Jason DavisSep 24, 2023

OSIRIS-REx returns sample from asteroid Bennu to Earth

NASA’s OSIRIS-REx spacecraft has delivered a sample of asteroid Bennu to Earth, completing a seven-year mission that spanned 7.1 billion kilometers (4.4 billion miles).

The sample, tucked inside a mini-fridge-sized capsule, parachuted to a landing at the Department of Defense’s Utah Test and Training Range southwest of Salt Lake City. Touchdown occurred about three minutes ahead of schedule at 10:52 a.m. EDT (14:52 UTC). 

OSIRIS-REx sample capsule back on Earth
OSIRIS-REx sample capsule back on Earth NASA's OSIRIS-REx sample return capsule is seen at its landing site in Utah after entering Earth's atmosphere and parachuting to the ground.Image: NASA TV

The sample capsule endured an intense plunge through Earth’s atmosphere that began at 10:42 a.m. EDT. (14:42 UTC). Reaching speeds of 43,000 kilometers per hour (27,000 miles per hour), the capsule’s exterior was expected to encounter temperatures up to 2,900 degrees Celsius (5,300 degrees Fahrenheit) — twice as hot as lava.

A drogue parachute opened to stabilize the capsule before a large main parachute unfurled shortly thereafter. A NASA TV commentator said the main parachute opened earlier than expected. The capsule then touched down on the desert floor, targeting a landing zone measuring 58-by-14 kilometers (36-by-8.5 miles).

OSIRIS-REx team members traveled via helicopters to the landing site, where they are expected to collect soil and air samples. These samples will help rule out Earthly contaminants as scientists determine the makeup of the Bennu materials.

In the coming hours, the team will lift the capsule into a metal crate, wrap it in protective Teflon and a tarp, and bundle it into a harness. A helicopter will then grab the harness and fly the capsule to a nearby temporary clean room. NASA plans to hold a post-landing news conference today around 5:00 p.m. EDT (21:00 UTC), after the capsule is safely in the clean room.

Bennu samples safely stowed
Bennu samples safely stowed NASA's OSIRIS-REx spacecraft places samples collected from asteroid Bennu on 20 October 2020 into a small capsule that will protect the samples as they plunge through Earth's atmosphere in 2023. The capsule will soft-land in the Utah desert using a parachute system.Image: NASA/Goddard/University of Arizona/Lockheed Martin

Technicians will next open up the capsule and extract the small canister containing roughly 250 grams (a half-pound) of precious Bennu samples — about enough to fill a coffee mug. The canister is scheduled to be flown to NASA’s Johnson Space Center in Houston, Texas on Sept. 25. It will be stored in a clean room at the center’s Astromaterials Research and Exploration Science division, which hosts numerous other Solar System samples.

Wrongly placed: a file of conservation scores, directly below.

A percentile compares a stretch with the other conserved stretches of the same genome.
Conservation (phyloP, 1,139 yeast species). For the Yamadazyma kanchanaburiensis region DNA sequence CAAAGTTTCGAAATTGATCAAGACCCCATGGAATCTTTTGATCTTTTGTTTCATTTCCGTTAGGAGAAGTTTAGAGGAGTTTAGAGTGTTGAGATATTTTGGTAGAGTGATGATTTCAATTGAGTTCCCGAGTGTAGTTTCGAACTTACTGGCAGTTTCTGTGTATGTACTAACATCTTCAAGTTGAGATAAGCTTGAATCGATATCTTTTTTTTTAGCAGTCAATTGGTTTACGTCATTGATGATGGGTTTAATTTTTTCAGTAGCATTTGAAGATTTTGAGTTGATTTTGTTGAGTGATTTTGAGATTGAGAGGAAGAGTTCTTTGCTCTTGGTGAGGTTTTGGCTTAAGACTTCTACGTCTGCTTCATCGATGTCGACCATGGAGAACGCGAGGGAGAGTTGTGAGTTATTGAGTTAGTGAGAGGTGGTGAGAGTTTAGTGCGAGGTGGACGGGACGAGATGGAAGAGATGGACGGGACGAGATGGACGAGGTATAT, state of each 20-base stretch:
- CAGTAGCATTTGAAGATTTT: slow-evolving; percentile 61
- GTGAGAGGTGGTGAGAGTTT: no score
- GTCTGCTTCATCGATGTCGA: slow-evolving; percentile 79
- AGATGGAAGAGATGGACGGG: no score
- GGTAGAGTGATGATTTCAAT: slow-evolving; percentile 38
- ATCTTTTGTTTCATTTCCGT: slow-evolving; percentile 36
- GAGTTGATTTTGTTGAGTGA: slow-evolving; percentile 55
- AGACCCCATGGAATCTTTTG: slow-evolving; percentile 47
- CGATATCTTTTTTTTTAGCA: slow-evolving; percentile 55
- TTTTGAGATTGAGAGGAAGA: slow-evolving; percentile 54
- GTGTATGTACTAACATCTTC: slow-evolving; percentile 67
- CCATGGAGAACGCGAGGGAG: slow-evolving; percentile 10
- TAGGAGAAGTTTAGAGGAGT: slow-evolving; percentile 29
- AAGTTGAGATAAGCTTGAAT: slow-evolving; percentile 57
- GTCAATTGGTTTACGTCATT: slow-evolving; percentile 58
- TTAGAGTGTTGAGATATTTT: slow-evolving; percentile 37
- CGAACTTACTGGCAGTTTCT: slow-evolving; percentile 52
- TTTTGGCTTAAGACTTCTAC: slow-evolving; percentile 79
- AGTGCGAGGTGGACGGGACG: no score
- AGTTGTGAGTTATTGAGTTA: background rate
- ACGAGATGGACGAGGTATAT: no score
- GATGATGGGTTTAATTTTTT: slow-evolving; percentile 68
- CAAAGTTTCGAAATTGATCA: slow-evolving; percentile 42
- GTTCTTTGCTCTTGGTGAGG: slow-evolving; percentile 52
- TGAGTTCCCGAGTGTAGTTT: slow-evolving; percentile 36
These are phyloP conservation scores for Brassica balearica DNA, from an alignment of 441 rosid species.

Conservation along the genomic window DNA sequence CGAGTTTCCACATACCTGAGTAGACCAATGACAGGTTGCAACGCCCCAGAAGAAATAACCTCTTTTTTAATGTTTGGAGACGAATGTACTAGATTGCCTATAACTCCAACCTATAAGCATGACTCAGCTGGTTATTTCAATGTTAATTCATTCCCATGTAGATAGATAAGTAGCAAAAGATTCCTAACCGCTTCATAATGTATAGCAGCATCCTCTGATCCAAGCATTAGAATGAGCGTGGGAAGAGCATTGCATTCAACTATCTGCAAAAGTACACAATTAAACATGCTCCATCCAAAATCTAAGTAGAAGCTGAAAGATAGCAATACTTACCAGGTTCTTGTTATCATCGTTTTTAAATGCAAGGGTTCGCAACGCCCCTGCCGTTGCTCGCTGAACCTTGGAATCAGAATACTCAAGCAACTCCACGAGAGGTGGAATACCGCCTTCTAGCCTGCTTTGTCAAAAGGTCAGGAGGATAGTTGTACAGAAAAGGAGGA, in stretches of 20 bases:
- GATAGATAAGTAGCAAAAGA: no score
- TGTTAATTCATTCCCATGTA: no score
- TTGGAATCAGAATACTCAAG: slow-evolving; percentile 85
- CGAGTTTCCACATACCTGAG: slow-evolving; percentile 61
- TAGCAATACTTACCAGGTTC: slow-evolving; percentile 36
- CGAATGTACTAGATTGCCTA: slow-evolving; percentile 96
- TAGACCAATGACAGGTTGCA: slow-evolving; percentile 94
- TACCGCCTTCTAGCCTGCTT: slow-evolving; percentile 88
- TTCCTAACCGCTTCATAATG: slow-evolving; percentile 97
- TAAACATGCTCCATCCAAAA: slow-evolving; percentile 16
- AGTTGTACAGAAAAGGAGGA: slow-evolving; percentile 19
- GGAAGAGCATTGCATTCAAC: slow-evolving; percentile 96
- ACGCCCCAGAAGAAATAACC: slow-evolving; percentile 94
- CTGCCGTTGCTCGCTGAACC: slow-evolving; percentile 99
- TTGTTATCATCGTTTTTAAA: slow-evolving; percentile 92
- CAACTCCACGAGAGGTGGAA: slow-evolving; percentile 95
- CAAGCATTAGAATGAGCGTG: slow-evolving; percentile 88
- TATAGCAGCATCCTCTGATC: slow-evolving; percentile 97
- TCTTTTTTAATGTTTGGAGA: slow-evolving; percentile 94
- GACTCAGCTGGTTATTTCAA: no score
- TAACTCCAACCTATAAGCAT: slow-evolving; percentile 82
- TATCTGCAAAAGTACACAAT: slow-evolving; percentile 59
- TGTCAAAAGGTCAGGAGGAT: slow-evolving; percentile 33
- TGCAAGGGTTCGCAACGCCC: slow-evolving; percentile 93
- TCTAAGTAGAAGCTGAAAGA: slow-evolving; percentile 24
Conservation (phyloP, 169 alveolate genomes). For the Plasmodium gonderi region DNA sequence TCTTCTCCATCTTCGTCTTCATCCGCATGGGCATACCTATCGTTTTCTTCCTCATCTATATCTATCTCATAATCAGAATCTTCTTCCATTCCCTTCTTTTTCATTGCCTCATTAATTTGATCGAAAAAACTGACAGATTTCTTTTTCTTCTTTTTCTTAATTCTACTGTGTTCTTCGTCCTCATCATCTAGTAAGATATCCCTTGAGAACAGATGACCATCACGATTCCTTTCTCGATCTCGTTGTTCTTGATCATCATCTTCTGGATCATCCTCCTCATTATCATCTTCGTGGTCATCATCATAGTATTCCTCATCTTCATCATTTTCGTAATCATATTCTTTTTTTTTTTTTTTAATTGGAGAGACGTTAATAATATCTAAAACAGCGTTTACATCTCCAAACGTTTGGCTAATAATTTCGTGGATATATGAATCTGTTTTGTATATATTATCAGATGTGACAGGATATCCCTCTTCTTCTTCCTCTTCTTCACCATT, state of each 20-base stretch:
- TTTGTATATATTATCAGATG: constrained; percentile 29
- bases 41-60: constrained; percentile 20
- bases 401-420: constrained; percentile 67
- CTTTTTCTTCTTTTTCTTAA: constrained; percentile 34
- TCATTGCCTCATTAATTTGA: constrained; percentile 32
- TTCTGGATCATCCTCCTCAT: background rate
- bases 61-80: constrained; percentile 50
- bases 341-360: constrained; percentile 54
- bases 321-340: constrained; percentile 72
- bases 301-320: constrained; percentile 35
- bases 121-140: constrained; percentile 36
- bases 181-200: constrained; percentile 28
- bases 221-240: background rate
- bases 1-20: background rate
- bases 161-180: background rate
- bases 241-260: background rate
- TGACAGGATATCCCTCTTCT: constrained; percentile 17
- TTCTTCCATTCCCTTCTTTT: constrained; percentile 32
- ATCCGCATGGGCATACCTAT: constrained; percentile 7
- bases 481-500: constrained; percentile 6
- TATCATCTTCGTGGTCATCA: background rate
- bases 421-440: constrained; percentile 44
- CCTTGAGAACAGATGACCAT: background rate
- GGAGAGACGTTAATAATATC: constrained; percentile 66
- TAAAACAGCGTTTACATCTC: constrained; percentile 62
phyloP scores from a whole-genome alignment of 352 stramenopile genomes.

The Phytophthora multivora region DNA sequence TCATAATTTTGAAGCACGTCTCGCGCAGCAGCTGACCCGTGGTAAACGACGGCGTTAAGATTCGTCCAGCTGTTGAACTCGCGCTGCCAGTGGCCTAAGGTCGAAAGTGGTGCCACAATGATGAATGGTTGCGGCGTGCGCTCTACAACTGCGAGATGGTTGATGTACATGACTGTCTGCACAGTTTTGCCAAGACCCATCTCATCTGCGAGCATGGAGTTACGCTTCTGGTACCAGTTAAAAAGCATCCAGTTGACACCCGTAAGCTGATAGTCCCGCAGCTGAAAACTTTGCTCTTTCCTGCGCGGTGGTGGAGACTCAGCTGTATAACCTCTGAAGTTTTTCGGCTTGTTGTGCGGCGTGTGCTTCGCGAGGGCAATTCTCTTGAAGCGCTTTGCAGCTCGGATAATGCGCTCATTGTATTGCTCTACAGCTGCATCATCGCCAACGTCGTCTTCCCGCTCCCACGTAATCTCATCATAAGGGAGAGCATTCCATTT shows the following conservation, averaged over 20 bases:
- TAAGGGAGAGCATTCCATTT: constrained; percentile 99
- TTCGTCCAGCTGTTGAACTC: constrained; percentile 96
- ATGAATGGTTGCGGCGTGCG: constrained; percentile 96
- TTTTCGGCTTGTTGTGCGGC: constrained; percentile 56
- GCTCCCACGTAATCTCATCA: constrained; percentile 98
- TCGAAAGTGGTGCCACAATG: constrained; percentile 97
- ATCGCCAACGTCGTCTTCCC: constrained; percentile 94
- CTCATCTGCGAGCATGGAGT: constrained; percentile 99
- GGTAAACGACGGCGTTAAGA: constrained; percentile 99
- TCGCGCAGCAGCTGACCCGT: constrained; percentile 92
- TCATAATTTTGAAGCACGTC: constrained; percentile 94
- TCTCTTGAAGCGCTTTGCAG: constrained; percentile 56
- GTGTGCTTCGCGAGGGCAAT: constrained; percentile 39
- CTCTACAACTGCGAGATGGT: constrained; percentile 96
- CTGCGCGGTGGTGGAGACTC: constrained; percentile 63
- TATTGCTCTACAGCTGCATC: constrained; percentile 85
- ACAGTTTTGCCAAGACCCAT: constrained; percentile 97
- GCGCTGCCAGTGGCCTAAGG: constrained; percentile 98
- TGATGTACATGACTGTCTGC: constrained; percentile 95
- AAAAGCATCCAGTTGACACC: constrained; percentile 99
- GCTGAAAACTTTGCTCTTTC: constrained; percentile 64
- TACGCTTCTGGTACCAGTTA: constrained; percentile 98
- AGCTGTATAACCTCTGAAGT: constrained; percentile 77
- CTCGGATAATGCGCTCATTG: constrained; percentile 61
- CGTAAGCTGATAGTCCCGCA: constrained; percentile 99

Over the next two weeks, researchers will carefully disassemble the sample container and perform an initial analysis of the asteroid materials. NASA plans to unveil the OSIRIS-REx team’s initial findings on Oct. 11.

Bennu is an ancient near-Earth asteroid made of materials leftover from the construction of our Solar System. It is thought not to have changed significantly in the past 4.5 billion years. Asteroids like Bennu may have carried water and organics to Earth long ago. The OSIRIS-REx samples will help us understand what conditions were like in the early Solar System, before life arose on Earth.

Portions of the sample will eventually be distributed to partner organizations and agencies for further study. Additionally, some of the materials will be left untouched and stored for future generations to analyze.

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OSIRIS-REx touches Bennu NASA's OSIRIS-REx spacecraft successfully collected a sample from asteroid Bennu on October 20, 2020.Video: NASA Goddard

After releasing its sample capsule, the OSIRIS-REx spacecraft fired its thrusters to avoid entering Earth’s atmosphere. It flew past our planet to begin an extended mission to asteroid Apophis, under the mission name OSIRIS-APEX (OSIRIS-Apophis Explorer).

Apophis is an S-type, “stony” asteroid that is more dense than asteroids like Bennu. Measuring roughly 450 meters (1,500 feet) wide and 170 meters (550 feet) tall, Apophis would cause widespread destruction if it were to impact our planet. Although it is not expected to hit us anytime soon, it will fly past Earth by just 30,600 kilometers (19,000 miles) on April 13, 2029. The OSIRIS-APEX mission will give us new scientific insights into S-type asteroids, and help us understand how to defend Earth from them in the future.

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